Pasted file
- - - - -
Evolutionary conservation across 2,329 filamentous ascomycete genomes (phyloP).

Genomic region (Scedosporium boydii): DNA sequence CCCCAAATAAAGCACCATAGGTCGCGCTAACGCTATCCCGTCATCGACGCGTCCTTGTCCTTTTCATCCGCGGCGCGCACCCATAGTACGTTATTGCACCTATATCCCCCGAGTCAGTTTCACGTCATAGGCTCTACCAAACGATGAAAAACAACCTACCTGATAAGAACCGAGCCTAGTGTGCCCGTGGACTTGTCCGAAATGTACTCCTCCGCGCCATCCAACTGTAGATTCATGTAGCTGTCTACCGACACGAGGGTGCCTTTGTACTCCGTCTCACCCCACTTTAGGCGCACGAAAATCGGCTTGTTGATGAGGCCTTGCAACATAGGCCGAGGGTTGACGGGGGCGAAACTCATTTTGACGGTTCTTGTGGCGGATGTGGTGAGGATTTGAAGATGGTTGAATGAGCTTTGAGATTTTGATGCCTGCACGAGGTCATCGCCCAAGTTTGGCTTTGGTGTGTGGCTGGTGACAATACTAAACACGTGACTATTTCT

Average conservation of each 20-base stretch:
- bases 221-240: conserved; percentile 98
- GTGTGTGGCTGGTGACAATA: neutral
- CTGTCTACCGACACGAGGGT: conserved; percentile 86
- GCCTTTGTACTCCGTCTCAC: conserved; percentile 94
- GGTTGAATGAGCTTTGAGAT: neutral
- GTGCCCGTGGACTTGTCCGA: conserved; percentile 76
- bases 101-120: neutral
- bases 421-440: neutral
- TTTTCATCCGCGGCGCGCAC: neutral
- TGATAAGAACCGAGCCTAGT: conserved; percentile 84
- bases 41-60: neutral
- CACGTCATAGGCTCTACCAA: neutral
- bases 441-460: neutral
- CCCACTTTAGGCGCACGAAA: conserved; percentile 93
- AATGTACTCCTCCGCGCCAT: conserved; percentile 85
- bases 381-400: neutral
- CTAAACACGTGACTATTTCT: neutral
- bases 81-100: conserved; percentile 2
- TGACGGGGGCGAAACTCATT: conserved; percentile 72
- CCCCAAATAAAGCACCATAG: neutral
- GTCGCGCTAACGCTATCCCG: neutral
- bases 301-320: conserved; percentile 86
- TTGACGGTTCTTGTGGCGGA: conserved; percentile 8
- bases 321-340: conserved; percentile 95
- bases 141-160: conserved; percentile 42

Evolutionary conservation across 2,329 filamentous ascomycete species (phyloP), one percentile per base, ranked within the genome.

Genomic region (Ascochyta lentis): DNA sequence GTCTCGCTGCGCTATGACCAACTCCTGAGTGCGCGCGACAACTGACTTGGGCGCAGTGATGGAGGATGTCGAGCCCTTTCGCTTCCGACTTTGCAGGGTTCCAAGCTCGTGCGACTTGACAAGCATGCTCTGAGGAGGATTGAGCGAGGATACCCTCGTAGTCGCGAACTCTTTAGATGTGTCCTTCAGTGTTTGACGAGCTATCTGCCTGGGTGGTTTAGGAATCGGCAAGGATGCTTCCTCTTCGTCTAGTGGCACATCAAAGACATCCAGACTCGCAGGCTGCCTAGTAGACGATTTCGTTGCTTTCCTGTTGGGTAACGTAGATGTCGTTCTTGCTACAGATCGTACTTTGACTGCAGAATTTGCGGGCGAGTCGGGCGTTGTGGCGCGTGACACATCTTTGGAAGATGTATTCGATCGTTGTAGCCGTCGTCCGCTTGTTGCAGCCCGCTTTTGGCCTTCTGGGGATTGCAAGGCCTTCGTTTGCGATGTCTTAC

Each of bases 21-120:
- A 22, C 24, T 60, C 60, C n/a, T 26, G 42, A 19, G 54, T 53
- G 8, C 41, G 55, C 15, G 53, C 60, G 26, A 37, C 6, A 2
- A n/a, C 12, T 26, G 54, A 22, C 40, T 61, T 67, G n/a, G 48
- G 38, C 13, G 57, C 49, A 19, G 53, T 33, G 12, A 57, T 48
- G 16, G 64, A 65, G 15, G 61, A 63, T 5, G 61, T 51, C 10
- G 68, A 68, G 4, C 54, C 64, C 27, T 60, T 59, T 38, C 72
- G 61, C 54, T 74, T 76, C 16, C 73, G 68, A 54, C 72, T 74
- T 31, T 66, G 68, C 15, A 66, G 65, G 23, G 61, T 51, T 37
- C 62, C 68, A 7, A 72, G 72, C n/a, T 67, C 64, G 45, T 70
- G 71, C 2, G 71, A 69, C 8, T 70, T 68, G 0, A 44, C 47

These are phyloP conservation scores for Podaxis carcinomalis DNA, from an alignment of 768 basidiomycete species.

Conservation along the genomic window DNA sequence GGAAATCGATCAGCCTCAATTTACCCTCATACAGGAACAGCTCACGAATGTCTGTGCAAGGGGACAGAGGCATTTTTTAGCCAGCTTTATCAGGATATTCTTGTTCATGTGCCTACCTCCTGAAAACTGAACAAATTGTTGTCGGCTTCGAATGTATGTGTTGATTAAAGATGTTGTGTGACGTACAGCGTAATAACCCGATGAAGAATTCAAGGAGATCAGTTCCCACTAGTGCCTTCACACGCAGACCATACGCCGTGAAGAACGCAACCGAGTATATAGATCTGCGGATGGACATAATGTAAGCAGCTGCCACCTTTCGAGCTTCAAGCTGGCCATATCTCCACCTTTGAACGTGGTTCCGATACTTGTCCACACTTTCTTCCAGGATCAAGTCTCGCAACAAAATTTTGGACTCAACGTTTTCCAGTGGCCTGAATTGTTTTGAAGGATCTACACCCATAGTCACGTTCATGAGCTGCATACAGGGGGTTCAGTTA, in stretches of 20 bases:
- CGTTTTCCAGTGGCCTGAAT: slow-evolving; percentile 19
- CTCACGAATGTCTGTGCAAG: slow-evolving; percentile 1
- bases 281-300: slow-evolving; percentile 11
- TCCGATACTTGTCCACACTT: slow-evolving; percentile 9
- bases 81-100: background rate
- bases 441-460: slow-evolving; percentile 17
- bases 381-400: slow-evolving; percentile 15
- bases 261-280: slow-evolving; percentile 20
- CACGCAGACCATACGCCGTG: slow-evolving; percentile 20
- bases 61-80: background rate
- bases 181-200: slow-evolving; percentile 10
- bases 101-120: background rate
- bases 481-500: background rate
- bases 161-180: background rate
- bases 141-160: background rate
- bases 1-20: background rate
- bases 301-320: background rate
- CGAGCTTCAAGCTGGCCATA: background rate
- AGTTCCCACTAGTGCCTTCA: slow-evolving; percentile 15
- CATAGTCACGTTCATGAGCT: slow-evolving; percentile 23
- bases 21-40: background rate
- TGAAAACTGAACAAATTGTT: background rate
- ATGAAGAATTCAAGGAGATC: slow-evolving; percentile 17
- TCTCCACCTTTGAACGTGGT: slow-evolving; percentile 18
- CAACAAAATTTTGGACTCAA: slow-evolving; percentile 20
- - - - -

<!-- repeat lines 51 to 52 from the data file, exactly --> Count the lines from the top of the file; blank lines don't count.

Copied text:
- bases 261-280: slow-evolving; percentile 20
- CACGCAGACCATACGCCGTG: slow-evolving; percentile 20